Montreal Expos pitcher Jeff Reardon (left), first baseman Warren Cromartie, and catcher Gary Carter were part of the only team that took part in the post-season for the franchise. It was 1981 and it ended with "Blue Monday." (Andy Clark/The Canadian Press)

Distant replay: Remembering the Montreal Expos with tears and laughter

There was a ceremony at City Hall on Monday.

It was all about celebrating that moment 50 years ago when the Expos joined Major League Baseball–50 years since they began breaking our hearts in a million pieces.

Rusty Staub was beloved by Expos fans and was the team’s first great star. (Canadian Press)

In all the years they played–from the beginning of 1969 until they left for Washington in 2004–there was just one playoff appearance and it ended on a ninth-inning deciding-game homerun by a Dodger named Rick Monday in 1981, a day forever to be known as Blue Monday.

Some rationalized that at least the end came in the playoffs and not on the final weekend of the season like the previous two seasons against the Pirates and Philly.

Future Hall-of Famer Gary Carter is all smiles after scoring during a Sept. 24 1981, game against Pittsburgh. “We’d score a run or something great would happen on the field and he’d throw his fist up and say, ‘Yeah!’ He’d be snapping high fives and all that stuff,” says Carter’s former teammate Jerry White. (Ian MacAlpine/Canadian Press)

Trouble was, losing in the playoffs just meant it hurt more.

Still, absence really does appear to make hearts grow fonder.

Andre Dawson was elected to the Hall of Fame in 2010. (

When they left, no one appeared to even blink.

Now, a lot of people really, really want to see the Expos come back.

Dawson’s protege Tim Raines was elected to the Hall of Fame in 2017. (Bill Grimshaw/Canadian Press)

Following a baseball team is–by defination–different for everyone.

My favorite Expos team ever was the 1987 version that took the pennant race down to the final week of the season in St. Louis, only to get shut out of both ends of a crucial doubleheader that pretty much eliminated them.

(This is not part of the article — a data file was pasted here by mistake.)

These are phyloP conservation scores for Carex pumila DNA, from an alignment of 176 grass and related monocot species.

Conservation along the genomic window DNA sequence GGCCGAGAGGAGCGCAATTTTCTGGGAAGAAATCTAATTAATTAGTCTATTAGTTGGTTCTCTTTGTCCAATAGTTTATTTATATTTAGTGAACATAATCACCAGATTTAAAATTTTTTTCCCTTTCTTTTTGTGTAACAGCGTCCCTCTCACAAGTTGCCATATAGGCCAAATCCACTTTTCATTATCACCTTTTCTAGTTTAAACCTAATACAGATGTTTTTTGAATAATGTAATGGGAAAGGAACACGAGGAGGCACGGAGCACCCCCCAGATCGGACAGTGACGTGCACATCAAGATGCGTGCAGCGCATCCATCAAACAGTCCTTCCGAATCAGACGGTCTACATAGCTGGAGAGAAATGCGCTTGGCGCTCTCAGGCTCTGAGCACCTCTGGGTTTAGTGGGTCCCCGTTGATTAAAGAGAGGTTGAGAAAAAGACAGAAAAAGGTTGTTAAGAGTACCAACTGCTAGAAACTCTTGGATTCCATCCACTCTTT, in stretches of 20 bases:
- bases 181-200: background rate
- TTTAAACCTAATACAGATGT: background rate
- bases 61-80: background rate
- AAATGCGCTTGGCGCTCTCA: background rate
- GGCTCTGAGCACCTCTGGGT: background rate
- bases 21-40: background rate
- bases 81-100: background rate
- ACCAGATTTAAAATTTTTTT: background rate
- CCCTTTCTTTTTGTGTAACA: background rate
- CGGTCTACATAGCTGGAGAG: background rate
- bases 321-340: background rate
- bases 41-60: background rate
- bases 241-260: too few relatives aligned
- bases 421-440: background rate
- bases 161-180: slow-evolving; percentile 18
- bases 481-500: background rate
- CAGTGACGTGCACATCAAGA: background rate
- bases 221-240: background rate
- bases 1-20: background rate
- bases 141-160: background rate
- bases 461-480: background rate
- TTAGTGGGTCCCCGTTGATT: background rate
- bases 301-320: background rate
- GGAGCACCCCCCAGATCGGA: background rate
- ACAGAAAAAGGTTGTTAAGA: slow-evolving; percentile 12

Dennis Martinez at Dodger Stadium in Los Angeles on July 28, 1991, after pitching the 13th perfect game in major league baseball history. (Photo Credit:

That was as close as the team go for a while.

Then, a crew of exciting players–Larry Walker, Marquis Grissom, Delino DeShields–began arriving at the end of the 1980s.

Canadian Larry Walker could make into the Hall of Fame in next year’s vote. (

That led to the magical ’93 season and Curtis Pride’s stadium-rattling double, perhaps my favorite all-time Expos moment.

Then there was ’94, the year the Expos were leaving the rest of baseball miles up the track before a work stoppage cost them the season and the likely trip–finally–to the World Series.

Moises and Felipe Alou at an Expos reunion in 1994. (Paul Chiasson/Canadian Press)

The following spring ownership decided they were going to break up the team rather than pay the less-than-market-value the players were prepared to accept.

We’ve had our moments since, but they mostly about terrific performances by individual players, like Vladimir Guerrero, rather than any real belief that the team was going to win anything big.

Vladimir Guerrero sits in the dugout during a game in San Diego in 1997, his first full season in the big leagues. He was inducted into the Hall of Fame last summer. (Todd Warshaw/Allsport)

By the time the end came, people had pretty much lost interest.

On this marking of 50 years, I am lucky enough to have my friend Rich Griffin as a guest.

Pedro Martinez was a marvel on the mound. (Paul Chiasson/Canadian Press)

Griffin joined the Expos in 1973 and worked himself up to be director of media relations before leaving for Toronto in 1995 to join the Toronto Star to become the premier baseball reporter and writer in the country.

He is in Montreal, his hometown, as part the Blue Jays travelling circus that pitched camp last night at Olympic Stadium.

I can think of no one i would rather talk Expos with than Griffin.

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